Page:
frenchyd Dork
3/25/18 9:57 a.m.

My MGUAR  ( MG TD  body on a Jaguar engine and suspension car)  is going to leave me a whole bunch of spares.  Not enough for a whole car mind you but quite a bit. 

I tried to interest a few friends in something like that. A car made from various parts. Not all the same. I can find a TD frame easy enough and bolt on my spare body parts.  But I’d have to use like  MGB running gear and suspension. It will all fit etc.  but no one was interested.  

Oh, they might if I  made a complete MGTD and sold it cheap enough or restored it to perfection and sold it cheap enough.  

But a Bitsa? ( bits of this and bits of that)  

Then I looked back at bitsa’s and couldn’t find any examples that sold  or sold for anywhere near their cost let alone something for your efforts. 

Every once in a while you see engine transplants sell but usually not for enough to even cover the cost of the work. 

Why?  Is there a common enough car that can be purchased cheaply and sold?  A small block powered Miata?   Chevy powered Porsche ? 

A Miata powered midget?   A Miata  Miata? 

Dirtydog HalfDork
3/25/18 2:09 p.m.

Build a SlapaBitsa.   Slap bitsa of this and that together, make it safe and sell it   Not a  time consuming job, and deposit $ toward the race car fund.  Plus it makes room for more stuff, and keeps your hands in a "project"

GTXVette SuperDork
3/26/18 2:30 p.m.

There IS that one Guy. He, She, Hasn't seen your Stuff yet.  

dherr Reader
3/28/18 3:29 p.m.

The truth is that most times, the swapped car is not complete or done right. So from a collectors stand point, stock or 100% correct or not worth the time/investment. But if you are building for yourself, and the base car is cheap enough, build what you want.

In the case of my Spitfire project, it is a bitsa, with Triumph Spitfire, GT6, Rover/MGF, Subaru and Miata parts. If I restored the body and painted it like I would want to do, it would not be worth the investment (over 10K) but as it sits now, with a 100% restored mechanicals and a solid restored body but not painted and not replacing the external cosmetics, it will be fun and my investment will be around 7K total. Since I want to autocross and do other motorsport type of activities with the car, this will be money well spent, but not to get it back at resale but as a toy for me to play with that was relatively inexpensive.

frenchyd Dork
3/28/18 10:09 p.m.

In reply to dherr :

That’s probably the most correct thing to say.  Even if done very well there is no “book” value so it’s worth only what someone will pay.  


Tom1200 HalfDork
3/29/18 12:37 a.m.

Frenchyd most of my cars have been bitsa's

The Datsun 1200 I've been racing for the last 27 years is because it's so much cheaper to do things that way. The shell is 1200 but the front suspension and cross member is 280ZX purchase ready to install for $1100 in 1994. The rear axle is Datsun 510 wagon with a Roadster limited slip and 240Z alloy drums. The 1500cc engine and tranny are out of a Datsun 210. The 1500 went Kablamo so I'm installing the 1200 motor we bought from Japan in 1992. The Keihin carbs came off of a D-Sports Racer and set me back $250 with manifold in 2005.  I'll be building up a 1600cc engine that will use Mazda Pistons or possibly a 1700cc motor using a Pulsar crankshaft. After 30 years we've invested $8800 in the car.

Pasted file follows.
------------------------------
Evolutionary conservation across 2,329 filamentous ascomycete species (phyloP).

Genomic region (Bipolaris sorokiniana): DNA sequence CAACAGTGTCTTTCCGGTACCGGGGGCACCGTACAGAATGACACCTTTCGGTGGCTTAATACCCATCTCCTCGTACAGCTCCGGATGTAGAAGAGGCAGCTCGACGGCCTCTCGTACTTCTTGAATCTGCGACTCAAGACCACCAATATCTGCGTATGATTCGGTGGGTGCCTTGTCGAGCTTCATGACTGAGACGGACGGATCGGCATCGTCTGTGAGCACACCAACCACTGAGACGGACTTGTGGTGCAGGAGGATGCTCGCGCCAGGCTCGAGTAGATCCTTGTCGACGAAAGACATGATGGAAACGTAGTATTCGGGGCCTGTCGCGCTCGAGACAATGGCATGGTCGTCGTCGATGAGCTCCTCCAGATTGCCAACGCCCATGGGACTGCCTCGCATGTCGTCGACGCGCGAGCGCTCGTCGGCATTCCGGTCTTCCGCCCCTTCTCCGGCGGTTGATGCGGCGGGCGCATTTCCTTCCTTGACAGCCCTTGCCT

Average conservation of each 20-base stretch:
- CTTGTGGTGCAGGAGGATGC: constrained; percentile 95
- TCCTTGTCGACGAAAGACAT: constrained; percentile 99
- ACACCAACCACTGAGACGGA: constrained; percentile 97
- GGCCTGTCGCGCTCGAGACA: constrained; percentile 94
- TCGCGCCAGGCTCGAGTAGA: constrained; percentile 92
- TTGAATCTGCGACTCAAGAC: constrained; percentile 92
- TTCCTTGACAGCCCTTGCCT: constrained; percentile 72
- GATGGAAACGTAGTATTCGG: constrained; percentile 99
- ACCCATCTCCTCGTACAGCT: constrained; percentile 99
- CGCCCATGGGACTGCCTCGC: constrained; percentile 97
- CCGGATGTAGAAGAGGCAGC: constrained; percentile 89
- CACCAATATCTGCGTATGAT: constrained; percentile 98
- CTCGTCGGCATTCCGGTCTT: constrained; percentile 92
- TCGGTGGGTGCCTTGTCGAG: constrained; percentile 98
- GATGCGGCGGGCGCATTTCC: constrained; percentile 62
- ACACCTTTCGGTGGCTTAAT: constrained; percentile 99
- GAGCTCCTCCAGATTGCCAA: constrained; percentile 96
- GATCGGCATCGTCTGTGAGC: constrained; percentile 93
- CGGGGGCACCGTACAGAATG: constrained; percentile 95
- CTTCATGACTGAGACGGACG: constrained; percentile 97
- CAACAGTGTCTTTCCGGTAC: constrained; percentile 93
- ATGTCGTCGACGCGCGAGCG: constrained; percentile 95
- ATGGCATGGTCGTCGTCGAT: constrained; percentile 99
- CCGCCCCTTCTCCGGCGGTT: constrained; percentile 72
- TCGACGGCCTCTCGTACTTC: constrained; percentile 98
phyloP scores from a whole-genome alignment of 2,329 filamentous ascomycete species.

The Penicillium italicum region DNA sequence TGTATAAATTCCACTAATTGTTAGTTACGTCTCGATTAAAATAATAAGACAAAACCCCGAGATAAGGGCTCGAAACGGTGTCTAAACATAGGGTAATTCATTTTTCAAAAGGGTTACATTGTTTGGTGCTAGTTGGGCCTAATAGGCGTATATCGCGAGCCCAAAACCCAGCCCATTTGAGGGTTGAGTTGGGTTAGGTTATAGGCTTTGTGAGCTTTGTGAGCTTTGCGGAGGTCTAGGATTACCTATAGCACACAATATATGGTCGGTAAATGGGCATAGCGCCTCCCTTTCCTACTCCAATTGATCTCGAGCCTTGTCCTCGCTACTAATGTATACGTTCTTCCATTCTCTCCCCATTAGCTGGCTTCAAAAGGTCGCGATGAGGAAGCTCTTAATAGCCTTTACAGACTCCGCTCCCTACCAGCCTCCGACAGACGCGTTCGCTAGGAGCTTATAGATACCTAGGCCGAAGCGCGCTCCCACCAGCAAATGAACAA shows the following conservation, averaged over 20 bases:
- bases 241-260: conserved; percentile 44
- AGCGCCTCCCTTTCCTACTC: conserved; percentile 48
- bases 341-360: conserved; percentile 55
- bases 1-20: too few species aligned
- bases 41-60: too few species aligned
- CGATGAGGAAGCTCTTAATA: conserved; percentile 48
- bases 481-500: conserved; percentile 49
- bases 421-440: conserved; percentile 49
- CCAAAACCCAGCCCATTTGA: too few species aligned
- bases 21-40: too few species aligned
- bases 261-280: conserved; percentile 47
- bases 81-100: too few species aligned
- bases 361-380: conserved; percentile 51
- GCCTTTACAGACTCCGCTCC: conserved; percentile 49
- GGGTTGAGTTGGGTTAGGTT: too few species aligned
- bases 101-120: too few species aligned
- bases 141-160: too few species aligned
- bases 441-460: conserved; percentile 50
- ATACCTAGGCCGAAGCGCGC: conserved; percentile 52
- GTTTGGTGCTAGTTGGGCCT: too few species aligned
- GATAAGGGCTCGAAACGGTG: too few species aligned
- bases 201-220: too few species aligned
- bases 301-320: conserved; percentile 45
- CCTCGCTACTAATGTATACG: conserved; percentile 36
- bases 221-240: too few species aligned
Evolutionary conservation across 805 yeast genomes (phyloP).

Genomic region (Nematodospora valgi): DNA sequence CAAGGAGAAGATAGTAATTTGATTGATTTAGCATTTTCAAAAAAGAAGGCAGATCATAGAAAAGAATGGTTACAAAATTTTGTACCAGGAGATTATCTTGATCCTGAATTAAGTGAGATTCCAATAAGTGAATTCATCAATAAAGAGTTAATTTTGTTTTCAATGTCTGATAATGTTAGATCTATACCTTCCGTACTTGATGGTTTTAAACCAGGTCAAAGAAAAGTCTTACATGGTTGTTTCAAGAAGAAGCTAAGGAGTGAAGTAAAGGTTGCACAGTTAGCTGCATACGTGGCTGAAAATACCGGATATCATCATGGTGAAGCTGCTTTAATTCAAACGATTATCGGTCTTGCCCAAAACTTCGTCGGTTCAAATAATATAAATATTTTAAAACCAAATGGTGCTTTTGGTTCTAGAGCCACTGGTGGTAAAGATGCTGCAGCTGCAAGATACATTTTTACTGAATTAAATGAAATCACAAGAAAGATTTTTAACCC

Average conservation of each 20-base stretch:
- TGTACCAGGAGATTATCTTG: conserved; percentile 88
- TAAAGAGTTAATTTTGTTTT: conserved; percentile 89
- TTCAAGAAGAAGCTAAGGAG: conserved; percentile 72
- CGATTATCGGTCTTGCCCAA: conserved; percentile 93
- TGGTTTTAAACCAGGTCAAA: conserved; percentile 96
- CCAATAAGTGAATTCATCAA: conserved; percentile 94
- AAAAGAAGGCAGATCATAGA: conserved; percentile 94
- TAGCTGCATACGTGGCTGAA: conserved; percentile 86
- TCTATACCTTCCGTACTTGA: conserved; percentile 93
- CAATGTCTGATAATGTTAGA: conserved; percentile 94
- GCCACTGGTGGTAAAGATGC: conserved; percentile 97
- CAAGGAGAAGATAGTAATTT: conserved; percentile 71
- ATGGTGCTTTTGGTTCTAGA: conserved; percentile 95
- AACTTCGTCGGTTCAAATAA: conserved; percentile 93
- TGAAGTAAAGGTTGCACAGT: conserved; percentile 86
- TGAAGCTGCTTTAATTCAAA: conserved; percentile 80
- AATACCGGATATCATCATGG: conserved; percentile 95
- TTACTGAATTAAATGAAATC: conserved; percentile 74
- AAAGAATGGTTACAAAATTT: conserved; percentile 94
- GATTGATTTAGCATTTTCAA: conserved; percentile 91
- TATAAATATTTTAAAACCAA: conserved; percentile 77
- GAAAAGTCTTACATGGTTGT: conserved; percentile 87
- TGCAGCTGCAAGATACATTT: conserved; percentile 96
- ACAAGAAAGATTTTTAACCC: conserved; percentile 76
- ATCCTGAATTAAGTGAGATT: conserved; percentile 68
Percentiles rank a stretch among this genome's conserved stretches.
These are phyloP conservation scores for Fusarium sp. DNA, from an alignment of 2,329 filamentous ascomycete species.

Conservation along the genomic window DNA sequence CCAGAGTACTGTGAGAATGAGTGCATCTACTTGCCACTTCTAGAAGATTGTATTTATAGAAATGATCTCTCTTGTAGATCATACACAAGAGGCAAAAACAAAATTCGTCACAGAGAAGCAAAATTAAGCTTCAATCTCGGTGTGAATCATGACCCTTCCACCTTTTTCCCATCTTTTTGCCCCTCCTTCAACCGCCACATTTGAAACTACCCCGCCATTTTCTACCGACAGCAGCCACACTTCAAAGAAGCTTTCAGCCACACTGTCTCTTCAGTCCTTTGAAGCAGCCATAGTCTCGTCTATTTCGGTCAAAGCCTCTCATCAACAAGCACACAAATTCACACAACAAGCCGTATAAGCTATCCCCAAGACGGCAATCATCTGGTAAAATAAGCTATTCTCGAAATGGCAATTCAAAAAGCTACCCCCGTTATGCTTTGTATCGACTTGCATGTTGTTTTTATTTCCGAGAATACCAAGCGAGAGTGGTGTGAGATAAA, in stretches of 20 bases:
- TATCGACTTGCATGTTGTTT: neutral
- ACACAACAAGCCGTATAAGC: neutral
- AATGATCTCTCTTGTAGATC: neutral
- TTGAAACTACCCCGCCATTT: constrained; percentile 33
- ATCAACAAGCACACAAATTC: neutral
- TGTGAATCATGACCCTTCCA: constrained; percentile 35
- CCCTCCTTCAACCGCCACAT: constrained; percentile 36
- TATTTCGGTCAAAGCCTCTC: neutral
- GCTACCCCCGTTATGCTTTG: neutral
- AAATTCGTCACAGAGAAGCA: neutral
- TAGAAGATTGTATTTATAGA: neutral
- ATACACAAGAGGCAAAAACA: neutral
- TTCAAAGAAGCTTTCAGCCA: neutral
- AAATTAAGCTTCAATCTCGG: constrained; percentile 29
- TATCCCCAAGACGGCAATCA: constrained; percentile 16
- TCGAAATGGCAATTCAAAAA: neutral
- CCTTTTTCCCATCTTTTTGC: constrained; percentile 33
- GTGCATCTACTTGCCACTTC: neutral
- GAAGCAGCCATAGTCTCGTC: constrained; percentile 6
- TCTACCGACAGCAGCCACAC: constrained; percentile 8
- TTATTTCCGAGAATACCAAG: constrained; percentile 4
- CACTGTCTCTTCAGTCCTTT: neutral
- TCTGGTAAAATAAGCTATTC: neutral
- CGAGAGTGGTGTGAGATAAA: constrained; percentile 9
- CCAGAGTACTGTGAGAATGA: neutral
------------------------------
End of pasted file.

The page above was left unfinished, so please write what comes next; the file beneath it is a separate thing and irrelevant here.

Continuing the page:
My car currently runs in a catch all class because of the Keihin Flat slide carbs and the fact that all of the suspension pieces use rod ends or spherical bearings. I don't care because I really only care about where I finish overall. Most vintage racers are focused on a particular class. My $8800 car is running ahead of cars worth 3 times that, granted a lot of that is down to my driving. My results have got people interested in 1200s so I might actually be able to get back most if not all of the money invested.

As for street cars; sure there are those matching numbers guys but if the car runs. drives well and looks decent people will buy it. I've had more than one person come look at a car with a skeptical eye but ended up buying after driving the car.

On  your MG TD I'd bolt it together make it run and drive properly and look ok. Slightly faded paint is fine and as long as the interior doesn't have any rips that shouldn't be an issue. There are plenty of people who would snatch up the car for 7-10K. The key is not getting hung up on making it perfect. Good enough is the motto for bitsa cars.



frenchyd Dork
3/29/18 5:48 a.m.

In reply to Tom1200 :

I sure hope so, I’ve got a shop full of parts that unless I can find a home for them will most likely be sold for scrap or more likely just get tossed into a dumpster.  

I’ve put the word out to the local MG T series. club  for years with nary a phone call.   It sure can’t be price because a lot of the parts I have are no longer available  or insane prices from people like Moss Motors. 

RoddyMac17 Reader
3/29/18 10:34 a.m.


What parts do you have?  And is it all TD bits or are there other T parts there too?  Dear old dad has a TF that will hopefully get put back together once I'm finished the Europa. 



frenchyd Dork
3/29/18 11:37 a.m.

In reply to RoddyMac17 :

 Nope all TD. Or Jaguar. 

RoddyMac17 Reader
3/29/18 11:52 a.m.

Any TD gearboxes?

frenchyd Dork
3/29/18 12:02 p.m.

In reply to RoddyMac17 :

Bitsa.  I gave a buddy my good spare. 

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